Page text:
"This attack on Himalmedia is an attack on press freedom and has nothing to do with the defence of journalism or the public interest", said Jacqueline Park, director of the IFJ Asia-Pacific.

The IFJ calls on the authorities in Nepal to initiate immediate action against the attackers their leaders, who have been identified in reports carried by the local media.

"We call upon the political leadership in Nepal, including the Prime Minister and the Minister for Information and Broadcasting, to promptly denounce this act of vandalism and take personal responsibility for ensuring that the guilty are appropriately sanctioned", said Park.

The IFJ supports FNJ's plans to hold demonstrations in protest against this incident, which is the latest in a disturbing pattern of attacks on the media, seemingly with official sanction.

The IFJ is disturbed to learn that well established procedures of registering unions within the journalists' community, are being shredded by a collusive arrangement between the Labour Minister in the newly sworn Republican Government of Nepal and vigilante groups that have emerged over the last decade of the Maoist insurgency.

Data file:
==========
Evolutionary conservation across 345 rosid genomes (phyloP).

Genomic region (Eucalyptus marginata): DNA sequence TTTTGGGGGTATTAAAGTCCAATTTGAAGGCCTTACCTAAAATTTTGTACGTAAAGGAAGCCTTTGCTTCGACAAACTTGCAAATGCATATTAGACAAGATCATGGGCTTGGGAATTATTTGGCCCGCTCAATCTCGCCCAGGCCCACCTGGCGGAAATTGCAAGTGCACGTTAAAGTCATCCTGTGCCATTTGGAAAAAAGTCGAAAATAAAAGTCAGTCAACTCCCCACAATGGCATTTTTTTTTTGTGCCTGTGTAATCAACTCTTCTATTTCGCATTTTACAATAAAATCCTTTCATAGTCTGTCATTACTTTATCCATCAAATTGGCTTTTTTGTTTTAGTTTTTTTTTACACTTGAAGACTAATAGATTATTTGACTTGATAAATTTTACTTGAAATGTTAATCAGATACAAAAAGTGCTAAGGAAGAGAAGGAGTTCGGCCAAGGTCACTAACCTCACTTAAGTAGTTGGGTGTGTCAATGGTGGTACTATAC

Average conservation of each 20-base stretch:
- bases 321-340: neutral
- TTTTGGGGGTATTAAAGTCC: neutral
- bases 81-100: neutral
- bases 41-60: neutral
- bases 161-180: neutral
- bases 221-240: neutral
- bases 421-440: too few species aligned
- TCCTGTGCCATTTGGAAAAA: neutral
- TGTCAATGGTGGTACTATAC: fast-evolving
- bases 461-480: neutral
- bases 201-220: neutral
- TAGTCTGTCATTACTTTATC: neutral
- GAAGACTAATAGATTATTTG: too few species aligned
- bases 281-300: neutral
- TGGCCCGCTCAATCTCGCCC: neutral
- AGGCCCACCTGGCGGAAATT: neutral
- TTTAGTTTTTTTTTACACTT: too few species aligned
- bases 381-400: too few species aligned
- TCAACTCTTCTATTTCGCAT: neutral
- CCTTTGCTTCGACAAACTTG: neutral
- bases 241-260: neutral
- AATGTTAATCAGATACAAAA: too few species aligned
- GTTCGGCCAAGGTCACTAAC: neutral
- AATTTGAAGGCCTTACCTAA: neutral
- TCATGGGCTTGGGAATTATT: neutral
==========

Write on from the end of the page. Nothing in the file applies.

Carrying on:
"We call on all political parties in Nepal, and the wider civil society, to apply existing rules on the recognition of journalists' trade unions", said the IFJ Asia-Pacific.

"Any amendments to these rules should come from a broad process of consultation, rather than be forced upon one or the other side by mob action".


OHCHR-Nepal condemns attack at Himal Media

21 December 2008- OHCHR-Nepal condemns the attack Sunday against staff at Himal Media publishing house in Kathmandu as an attack against freedom of expression.

Dozens of persons entered the Himal office at mid-day searching for the author of a recently-published article. They then physically assaulted a number of individuals, including Publisher Kunda Dixit and CEO Ashutosh Tiwari.